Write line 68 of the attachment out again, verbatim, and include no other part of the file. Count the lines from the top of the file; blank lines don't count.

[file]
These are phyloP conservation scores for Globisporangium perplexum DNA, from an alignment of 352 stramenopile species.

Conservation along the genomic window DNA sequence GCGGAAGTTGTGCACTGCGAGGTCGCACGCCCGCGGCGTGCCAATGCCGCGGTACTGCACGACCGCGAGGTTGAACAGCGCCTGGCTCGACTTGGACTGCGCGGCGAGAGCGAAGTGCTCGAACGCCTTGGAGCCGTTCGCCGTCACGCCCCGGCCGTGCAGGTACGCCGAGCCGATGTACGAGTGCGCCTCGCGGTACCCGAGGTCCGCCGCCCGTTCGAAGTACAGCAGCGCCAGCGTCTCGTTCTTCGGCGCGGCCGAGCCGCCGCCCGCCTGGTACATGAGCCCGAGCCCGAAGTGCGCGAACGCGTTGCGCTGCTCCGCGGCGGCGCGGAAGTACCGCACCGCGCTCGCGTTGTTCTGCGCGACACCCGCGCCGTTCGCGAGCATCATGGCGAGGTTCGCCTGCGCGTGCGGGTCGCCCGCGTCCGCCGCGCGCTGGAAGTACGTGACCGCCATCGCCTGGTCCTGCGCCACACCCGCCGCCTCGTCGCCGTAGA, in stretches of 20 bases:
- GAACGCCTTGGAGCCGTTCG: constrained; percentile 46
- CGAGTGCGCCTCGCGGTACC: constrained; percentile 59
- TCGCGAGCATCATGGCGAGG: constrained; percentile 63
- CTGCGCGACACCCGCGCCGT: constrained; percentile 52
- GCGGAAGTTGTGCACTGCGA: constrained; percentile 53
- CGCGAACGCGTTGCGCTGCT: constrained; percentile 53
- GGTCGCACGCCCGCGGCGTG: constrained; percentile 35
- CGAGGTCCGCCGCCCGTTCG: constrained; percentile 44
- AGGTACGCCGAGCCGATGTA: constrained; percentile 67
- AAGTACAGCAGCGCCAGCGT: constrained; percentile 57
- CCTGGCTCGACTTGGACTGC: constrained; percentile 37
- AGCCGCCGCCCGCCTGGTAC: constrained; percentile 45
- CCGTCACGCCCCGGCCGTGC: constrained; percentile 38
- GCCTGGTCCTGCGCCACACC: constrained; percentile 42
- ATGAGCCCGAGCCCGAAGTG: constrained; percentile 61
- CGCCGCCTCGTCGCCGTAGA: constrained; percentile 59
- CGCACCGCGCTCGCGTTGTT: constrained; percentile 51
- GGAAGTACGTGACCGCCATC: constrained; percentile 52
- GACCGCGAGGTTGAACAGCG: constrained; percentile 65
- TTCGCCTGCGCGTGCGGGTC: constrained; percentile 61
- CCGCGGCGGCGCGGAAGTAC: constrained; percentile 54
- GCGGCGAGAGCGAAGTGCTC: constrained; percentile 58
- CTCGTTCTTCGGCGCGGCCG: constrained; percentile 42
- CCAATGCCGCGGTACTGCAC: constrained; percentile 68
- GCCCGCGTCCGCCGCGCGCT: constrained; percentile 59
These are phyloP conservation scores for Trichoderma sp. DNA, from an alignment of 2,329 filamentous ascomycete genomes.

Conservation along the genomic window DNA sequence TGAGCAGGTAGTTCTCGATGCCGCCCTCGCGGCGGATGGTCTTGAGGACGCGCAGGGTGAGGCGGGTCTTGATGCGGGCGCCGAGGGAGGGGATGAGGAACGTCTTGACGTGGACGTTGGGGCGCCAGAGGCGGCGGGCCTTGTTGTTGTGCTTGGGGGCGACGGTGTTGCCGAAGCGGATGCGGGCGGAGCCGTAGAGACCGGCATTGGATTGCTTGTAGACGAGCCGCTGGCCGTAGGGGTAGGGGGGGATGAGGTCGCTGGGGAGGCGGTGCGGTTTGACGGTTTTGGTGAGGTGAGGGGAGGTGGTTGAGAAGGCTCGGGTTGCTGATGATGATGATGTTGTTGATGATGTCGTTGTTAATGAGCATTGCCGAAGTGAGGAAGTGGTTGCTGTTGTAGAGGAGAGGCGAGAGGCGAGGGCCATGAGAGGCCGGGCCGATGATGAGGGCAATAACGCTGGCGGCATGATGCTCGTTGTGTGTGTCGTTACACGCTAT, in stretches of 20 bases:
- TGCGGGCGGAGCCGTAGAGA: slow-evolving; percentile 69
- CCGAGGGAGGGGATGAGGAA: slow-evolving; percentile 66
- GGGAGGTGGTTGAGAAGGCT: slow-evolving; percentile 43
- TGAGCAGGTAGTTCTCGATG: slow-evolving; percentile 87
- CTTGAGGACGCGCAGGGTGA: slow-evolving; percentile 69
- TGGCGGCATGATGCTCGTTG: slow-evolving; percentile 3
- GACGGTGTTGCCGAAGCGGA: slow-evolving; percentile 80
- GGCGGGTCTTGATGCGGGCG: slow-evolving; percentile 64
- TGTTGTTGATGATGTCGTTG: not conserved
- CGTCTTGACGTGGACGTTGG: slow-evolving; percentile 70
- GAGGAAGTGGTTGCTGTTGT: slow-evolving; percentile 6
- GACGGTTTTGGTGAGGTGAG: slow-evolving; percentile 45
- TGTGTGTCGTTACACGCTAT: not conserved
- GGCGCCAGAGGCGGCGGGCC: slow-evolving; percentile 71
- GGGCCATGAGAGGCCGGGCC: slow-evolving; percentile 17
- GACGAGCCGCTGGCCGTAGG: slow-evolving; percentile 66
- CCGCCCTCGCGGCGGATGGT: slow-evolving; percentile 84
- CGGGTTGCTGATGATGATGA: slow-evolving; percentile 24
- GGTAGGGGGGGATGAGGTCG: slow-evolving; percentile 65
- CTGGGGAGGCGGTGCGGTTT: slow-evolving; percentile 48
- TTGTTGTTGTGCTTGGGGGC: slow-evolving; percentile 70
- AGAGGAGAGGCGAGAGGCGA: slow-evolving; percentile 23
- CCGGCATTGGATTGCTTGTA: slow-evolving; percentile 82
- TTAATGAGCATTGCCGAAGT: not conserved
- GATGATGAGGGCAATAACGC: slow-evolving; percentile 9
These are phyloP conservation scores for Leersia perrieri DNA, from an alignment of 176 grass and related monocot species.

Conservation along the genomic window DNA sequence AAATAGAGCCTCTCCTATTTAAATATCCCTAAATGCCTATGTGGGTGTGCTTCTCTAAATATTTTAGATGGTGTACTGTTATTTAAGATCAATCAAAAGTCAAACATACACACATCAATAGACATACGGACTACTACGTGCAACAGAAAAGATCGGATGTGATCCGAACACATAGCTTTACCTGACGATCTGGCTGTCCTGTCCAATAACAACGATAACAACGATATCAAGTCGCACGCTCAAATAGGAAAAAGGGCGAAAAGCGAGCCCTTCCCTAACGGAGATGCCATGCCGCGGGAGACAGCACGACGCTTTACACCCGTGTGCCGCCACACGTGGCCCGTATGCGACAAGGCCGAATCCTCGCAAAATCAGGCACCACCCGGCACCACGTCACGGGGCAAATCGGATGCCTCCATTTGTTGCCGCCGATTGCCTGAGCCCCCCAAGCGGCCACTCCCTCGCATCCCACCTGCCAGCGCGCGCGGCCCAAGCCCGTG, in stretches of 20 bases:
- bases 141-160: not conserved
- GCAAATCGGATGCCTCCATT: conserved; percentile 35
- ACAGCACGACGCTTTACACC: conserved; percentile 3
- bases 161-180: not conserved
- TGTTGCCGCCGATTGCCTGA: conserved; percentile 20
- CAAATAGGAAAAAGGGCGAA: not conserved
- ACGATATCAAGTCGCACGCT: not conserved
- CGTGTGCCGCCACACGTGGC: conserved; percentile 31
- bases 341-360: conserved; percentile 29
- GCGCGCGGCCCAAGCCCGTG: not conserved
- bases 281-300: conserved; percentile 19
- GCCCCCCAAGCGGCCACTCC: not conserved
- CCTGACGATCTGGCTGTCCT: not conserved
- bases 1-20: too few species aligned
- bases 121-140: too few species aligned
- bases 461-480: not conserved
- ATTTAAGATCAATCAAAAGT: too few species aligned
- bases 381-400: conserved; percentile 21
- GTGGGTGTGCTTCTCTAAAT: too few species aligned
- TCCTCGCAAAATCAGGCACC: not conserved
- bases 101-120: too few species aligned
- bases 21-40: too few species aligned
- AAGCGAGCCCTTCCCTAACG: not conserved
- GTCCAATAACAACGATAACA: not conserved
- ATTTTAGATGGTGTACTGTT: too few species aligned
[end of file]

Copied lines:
- GCCCCCCAAGCGGCCACTCC: not conserved